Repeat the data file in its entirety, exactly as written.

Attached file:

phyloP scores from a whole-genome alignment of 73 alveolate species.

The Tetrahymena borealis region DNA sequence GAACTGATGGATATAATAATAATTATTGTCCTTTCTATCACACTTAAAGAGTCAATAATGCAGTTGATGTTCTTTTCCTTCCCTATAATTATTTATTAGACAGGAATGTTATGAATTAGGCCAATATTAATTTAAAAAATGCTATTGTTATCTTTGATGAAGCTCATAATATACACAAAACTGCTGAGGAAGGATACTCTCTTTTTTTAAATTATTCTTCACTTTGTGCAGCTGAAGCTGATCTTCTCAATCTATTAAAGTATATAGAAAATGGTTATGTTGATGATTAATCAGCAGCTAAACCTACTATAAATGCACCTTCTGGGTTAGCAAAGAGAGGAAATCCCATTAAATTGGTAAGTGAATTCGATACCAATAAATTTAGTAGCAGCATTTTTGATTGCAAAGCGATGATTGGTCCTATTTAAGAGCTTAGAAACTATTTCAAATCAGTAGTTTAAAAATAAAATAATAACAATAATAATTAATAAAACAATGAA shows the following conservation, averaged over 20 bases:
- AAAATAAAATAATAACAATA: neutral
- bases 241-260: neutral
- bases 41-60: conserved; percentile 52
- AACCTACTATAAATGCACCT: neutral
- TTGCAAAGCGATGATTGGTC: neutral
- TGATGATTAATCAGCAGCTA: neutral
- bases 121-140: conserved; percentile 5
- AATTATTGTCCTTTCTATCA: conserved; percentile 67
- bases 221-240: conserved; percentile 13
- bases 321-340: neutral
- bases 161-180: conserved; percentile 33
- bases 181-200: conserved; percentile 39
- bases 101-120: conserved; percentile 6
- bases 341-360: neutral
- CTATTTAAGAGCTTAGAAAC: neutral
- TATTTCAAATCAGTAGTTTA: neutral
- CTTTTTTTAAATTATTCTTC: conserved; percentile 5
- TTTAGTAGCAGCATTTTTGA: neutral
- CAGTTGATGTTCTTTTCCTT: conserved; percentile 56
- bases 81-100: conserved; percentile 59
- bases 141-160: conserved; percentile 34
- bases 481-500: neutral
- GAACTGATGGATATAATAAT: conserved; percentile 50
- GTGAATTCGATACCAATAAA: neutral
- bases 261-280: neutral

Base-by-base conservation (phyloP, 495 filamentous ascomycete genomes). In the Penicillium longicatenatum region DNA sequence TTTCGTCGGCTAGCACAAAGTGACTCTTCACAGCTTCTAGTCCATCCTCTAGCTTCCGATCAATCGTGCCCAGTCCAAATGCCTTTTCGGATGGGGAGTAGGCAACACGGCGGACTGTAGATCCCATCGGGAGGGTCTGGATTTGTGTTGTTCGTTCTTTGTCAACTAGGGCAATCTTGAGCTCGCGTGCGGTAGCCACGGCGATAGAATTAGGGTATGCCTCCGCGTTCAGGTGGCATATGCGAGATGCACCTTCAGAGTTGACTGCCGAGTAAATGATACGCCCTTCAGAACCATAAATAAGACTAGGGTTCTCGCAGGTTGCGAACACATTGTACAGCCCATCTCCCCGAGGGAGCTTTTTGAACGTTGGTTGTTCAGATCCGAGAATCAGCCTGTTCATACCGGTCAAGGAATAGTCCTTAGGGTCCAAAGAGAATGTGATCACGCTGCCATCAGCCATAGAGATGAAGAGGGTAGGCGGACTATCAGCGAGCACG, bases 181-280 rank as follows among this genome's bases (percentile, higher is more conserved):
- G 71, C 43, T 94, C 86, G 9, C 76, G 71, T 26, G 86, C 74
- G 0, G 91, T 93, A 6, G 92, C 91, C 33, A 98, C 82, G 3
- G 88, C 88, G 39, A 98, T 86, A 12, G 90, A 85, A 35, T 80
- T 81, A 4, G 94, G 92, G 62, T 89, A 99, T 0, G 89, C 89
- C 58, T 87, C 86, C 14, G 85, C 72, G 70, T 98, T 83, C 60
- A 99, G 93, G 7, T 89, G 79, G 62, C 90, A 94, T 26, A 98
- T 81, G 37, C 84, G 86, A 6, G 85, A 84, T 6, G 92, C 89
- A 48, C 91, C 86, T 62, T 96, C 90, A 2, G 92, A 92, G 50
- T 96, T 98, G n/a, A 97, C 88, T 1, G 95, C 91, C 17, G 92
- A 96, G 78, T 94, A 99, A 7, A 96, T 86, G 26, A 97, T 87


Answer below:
phyloP scores from a whole-genome alignment of 73 alveolate species.

The Tetrahymena borealis region DNA sequence GAACTGATGGATATAATAATAATTATTGTCCTTTCTATCACACTTAAAGAGTCAATAATGCAGTTGATGTTCTTTTCCTTCCCTATAATTATTTATTAGACAGGAATGTTATGAATTAGGCCAATATTAATTTAAAAAATGCTATTGTTATCTTTGATGAAGCTCATAATATACACAAAACTGCTGAGGAAGGATACTCTCTTTTTTTAAATTATTCTTCACTTTGTGCAGCTGAAGCTGATCTTCTCAATCTATTAAAGTATATAGAAAATGGTTATGTTGATGATTAATCAGCAGCTAAACCTACTATAAATGCACCTTCTGGGTTAGCAAAGAGAGGAAATCCCATTAAATTGGTAAGTGAATTCGATACCAATAAATTTAGTAGCAGCATTTTTGATTGCAAAGCGATGATTGGTCCTATTTAAGAGCTTAGAAACTATTTCAAATCAGTAGTTTAAAAATAAAATAATAACAATAATAATTAATAAAACAATGAA shows the following conservation, averaged over 20 bases:
- AAAATAAAATAATAACAATA: neutral
- bases 241-260: neutral
- bases 41-60: conserved; percentile 52
- AACCTACTATAAATGCACCT: neutral
- TTGCAAAGCGATGATTGGTC: neutral
- TGATGATTAATCAGCAGCTA: neutral
- bases 121-140: conserved; percentile 5
- AATTATTGTCCTTTCTATCA: conserved; percentile 67
- bases 221-240: conserved; percentile 13
- bases 321-340: neutral
- bases 161-180: conserved; percentile 33
- bases 181-200: conserved; percentile 39
- bases 101-120: conserved; percentile 6
- bases 341-360: neutral
- CTATTTAAGAGCTTAGAAAC: neutral
- TATTTCAAATCAGTAGTTTA: neutral
- CTTTTTTTAAATTATTCTTC: conserved; percentile 5
- TTTAGTAGCAGCATTTTTGA: neutral
- CAGTTGATGTTCTTTTCCTT: conserved; percentile 56
- bases 81-100: conserved; percentile 59
- bases 141-160: conserved; percentile 34
- bases 481-500: neutral
- GAACTGATGGATATAATAAT: conserved; percentile 50
- GTGAATTCGATACCAATAAA: neutral
- bases 261-280: neutral

Base-by-base conservation (phyloP, 495 filamentous ascomycete genomes). In the Penicillium longicatenatum region DNA sequence TTTCGTCGGCTAGCACAAAGTGACTCTTCACAGCTTCTAGTCCATCCTCTAGCTTCCGATCAATCGTGCCCAGTCCAAATGCCTTTTCGGATGGGGAGTAGGCAACACGGCGGACTGTAGATCCCATCGGGAGGGTCTGGATTTGTGTTGTTCGTTCTTTGTCAACTAGGGCAATCTTGAGCTCGCGTGCGGTAGCCACGGCGATAGAATTAGGGTATGCCTCCGCGTTCAGGTGGCATATGCGAGATGCACCTTCAGAGTTGACTGCCGAGTAAATGATACGCCCTTCAGAACCATAAATAAGACTAGGGTTCTCGCAGGTTGCGAACACATTGTACAGCCCATCTCCCCGAGGGAGCTTTTTGAACGTTGGTTGTTCAGATCCGAGAATCAGCCTGTTCATACCGGTCAAGGAATAGTCCTTAGGGTCCAAAGAGAATGTGATCACGCTGCCATCAGCCATAGAGATGAAGAGGGTAGGCGGACTATCAGCGAGCACG, bases 181-280 rank as follows among this genome's bases (percentile, higher is more conserved):
- G 71, C 43, T 94, C 86, G 9, C 76, G 71, T 26, G 86, C 74
- G 0, G 91, T 93, A 6, G 92, C 91, C 33, A 98, C 82, G 3
- G 88, C 88, G 39, A 98, T 86, A 12, G 90, A 85, A 35, T 80
- T 81, A 4, G 94, G 92, G 62, T 89, A 99, T 0, G 89, C 89
- C 58, T 87, C 86, C 14, G 85, C 72, G 70, T 98, T 83, C 60
- A 99, G 93, G 7, T 89, G 79, G 62, C 90, A 94, T 26, A 98
- T 81, G 37, C 84, G 86, A 6, G 85, A 84, T 6, G 92, C 89
- A 48, C 91, C 86, T 62, T 96, C 90, A 2, G 92, A 92, G 50
- T 96, T 98, G n/a, A 97, C 88, T 1, G 95, C 91, C 17, G 92
- A 96, G 78, T 94, A 99, A 7, A 96, T 86, G 26, A 97, T 87